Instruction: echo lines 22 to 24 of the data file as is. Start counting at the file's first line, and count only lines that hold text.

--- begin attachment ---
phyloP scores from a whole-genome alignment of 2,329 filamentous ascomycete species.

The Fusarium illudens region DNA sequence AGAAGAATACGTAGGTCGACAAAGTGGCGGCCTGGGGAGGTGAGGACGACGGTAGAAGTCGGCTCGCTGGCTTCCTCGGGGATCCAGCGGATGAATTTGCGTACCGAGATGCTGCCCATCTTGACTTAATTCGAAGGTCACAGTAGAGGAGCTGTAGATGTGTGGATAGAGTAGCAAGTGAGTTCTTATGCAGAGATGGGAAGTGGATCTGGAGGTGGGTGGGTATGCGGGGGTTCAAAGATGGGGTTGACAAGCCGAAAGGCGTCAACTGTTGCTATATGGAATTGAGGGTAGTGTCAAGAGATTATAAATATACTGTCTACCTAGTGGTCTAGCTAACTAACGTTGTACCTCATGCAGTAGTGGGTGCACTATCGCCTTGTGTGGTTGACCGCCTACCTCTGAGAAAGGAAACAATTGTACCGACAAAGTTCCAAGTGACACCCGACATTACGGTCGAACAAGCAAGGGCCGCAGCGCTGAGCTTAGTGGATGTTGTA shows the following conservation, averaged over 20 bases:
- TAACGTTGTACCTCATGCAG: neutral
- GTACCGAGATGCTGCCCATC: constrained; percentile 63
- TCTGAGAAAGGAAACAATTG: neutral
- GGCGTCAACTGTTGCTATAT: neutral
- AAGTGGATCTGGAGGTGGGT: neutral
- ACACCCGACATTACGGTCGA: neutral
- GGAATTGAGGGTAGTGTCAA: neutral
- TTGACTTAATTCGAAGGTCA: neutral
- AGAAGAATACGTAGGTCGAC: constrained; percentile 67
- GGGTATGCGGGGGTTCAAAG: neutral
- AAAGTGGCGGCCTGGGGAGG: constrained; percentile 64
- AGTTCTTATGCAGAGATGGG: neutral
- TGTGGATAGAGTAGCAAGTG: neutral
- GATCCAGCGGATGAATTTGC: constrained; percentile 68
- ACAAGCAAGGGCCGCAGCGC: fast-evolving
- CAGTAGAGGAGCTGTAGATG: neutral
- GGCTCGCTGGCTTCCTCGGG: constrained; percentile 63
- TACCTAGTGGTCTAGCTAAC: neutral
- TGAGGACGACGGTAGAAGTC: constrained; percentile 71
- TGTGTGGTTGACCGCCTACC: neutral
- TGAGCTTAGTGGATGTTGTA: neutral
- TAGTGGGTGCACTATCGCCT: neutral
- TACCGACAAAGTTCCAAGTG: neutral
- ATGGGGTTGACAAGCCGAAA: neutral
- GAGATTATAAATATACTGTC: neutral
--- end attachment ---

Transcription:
- TGTGTGGTTGACCGCCTACC: neutral
- TGAGCTTAGTGGATGTTGTA: neutral
- TAGTGGGTGCACTATCGCCT: neutral